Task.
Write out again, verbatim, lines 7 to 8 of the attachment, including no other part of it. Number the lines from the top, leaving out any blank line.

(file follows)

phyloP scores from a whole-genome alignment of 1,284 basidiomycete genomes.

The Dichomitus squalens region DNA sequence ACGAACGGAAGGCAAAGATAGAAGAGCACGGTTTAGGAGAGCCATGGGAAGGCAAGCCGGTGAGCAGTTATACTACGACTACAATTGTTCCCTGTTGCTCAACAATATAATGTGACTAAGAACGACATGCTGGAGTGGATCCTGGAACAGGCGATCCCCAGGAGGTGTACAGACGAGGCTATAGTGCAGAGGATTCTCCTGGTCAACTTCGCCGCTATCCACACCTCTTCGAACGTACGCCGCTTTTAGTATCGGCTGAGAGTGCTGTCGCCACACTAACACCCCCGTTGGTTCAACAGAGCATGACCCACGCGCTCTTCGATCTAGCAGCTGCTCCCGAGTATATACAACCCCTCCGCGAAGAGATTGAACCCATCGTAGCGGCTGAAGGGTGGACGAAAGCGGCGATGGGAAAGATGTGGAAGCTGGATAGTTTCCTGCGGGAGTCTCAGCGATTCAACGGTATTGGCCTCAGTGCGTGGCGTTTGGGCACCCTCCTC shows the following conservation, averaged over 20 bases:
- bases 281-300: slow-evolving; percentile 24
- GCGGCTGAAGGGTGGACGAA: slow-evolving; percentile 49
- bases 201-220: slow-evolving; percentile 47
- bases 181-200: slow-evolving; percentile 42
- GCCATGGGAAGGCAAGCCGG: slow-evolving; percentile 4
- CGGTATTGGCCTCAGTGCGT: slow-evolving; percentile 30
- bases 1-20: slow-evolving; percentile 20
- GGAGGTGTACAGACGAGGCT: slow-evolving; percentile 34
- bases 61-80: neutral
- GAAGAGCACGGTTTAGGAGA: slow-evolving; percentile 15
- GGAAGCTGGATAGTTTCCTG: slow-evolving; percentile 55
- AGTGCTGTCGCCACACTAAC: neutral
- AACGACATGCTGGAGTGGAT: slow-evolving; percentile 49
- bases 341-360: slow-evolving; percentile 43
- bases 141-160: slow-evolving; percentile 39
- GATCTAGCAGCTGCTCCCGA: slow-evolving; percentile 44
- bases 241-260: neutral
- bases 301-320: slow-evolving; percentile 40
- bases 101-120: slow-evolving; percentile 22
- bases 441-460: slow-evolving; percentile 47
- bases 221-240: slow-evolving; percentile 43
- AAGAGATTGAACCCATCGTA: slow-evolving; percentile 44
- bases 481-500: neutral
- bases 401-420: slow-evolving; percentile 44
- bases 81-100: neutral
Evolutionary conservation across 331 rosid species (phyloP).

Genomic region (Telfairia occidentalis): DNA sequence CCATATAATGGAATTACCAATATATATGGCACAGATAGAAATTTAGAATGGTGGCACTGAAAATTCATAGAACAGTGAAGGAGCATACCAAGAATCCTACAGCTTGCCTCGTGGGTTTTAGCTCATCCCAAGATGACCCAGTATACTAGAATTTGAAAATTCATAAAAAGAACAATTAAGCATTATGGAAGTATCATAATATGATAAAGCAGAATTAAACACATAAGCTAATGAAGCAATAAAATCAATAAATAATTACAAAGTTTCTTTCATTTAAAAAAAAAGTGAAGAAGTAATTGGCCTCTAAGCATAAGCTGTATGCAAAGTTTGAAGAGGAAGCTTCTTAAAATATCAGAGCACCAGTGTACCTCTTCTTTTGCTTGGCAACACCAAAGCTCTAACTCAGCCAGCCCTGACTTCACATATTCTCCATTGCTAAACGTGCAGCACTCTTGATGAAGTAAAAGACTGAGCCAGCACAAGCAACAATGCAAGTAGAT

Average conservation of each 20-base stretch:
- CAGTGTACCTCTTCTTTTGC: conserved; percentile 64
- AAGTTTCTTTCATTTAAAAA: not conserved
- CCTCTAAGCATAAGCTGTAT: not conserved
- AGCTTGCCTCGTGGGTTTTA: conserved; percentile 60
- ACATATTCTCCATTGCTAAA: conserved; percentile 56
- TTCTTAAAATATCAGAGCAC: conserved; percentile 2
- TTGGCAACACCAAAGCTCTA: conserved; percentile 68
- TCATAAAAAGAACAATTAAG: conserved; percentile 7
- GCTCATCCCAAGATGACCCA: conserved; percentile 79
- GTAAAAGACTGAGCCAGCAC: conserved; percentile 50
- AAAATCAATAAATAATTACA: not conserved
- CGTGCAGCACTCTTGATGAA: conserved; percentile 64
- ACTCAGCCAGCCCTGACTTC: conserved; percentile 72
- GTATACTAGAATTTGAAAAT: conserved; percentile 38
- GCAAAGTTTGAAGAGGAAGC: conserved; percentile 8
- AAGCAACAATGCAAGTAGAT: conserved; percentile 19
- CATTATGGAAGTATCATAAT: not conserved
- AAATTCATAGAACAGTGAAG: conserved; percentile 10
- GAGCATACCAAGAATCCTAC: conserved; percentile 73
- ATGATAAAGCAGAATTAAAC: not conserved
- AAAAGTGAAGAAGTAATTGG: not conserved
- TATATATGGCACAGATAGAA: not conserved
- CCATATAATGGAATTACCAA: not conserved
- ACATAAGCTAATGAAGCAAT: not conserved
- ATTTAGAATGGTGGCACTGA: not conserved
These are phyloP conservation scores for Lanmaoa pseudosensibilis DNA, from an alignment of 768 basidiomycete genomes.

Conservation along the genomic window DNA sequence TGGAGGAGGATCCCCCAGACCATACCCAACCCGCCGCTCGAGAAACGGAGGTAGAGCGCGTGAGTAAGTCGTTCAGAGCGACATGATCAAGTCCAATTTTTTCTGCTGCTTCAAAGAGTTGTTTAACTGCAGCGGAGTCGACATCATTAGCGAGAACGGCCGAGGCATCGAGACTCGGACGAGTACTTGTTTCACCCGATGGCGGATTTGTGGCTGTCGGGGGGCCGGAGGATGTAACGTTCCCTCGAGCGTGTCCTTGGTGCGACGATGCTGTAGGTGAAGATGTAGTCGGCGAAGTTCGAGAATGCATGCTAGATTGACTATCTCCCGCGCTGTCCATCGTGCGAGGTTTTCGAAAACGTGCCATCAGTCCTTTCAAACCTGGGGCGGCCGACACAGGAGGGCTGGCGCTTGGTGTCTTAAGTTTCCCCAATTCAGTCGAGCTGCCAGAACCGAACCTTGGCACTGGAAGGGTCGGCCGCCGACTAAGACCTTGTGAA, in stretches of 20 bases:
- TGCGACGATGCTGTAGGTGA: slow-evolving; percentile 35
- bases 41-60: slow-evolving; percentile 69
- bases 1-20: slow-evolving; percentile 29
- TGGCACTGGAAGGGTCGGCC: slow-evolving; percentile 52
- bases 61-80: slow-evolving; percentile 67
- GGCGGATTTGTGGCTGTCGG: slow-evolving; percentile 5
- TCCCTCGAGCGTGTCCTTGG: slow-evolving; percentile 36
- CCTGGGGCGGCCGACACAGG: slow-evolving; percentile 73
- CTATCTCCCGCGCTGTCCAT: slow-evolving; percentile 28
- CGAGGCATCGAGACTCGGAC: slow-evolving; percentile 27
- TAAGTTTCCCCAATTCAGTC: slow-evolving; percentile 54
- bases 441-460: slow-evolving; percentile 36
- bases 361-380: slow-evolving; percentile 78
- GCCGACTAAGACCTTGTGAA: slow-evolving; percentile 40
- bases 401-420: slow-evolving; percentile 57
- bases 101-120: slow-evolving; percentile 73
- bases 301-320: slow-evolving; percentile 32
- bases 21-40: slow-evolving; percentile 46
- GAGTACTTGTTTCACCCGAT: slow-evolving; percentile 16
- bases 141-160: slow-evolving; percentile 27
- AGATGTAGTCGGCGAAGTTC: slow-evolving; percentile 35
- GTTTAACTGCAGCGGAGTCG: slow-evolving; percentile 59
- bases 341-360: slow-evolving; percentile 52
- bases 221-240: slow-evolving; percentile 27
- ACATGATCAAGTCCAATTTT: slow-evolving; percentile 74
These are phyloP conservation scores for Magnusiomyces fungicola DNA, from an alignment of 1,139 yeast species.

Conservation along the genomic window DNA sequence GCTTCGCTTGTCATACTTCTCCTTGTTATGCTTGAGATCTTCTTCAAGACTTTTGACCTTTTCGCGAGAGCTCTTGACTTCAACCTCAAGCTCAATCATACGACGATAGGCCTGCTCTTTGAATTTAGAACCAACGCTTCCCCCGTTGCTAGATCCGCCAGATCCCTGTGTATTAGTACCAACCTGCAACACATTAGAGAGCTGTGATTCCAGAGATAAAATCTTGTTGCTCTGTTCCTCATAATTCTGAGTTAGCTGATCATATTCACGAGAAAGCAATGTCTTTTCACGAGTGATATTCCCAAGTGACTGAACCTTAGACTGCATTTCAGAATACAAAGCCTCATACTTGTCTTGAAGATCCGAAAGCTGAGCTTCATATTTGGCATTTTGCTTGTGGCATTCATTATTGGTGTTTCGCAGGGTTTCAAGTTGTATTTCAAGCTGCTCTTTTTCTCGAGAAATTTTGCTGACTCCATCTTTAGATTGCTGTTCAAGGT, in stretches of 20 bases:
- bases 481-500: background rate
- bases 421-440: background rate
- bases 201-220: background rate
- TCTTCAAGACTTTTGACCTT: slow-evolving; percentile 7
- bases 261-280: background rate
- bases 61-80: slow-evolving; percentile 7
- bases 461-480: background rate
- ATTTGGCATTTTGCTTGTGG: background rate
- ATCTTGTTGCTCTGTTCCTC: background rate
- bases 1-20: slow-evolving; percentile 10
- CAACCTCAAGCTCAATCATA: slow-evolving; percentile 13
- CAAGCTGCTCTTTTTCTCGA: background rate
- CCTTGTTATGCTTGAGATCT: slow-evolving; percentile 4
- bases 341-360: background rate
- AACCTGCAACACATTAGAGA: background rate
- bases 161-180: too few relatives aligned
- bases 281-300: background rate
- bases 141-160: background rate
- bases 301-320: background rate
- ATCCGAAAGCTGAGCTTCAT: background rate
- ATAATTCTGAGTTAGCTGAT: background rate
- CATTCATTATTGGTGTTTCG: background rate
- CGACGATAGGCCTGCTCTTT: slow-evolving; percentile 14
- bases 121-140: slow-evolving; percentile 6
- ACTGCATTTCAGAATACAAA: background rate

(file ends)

- GCCATGGGAAGGCAAGCCGG: slow-evolving; percentile 4
- CGGTATTGGCCTCAGTGCGT: slow-evolving; percentile 30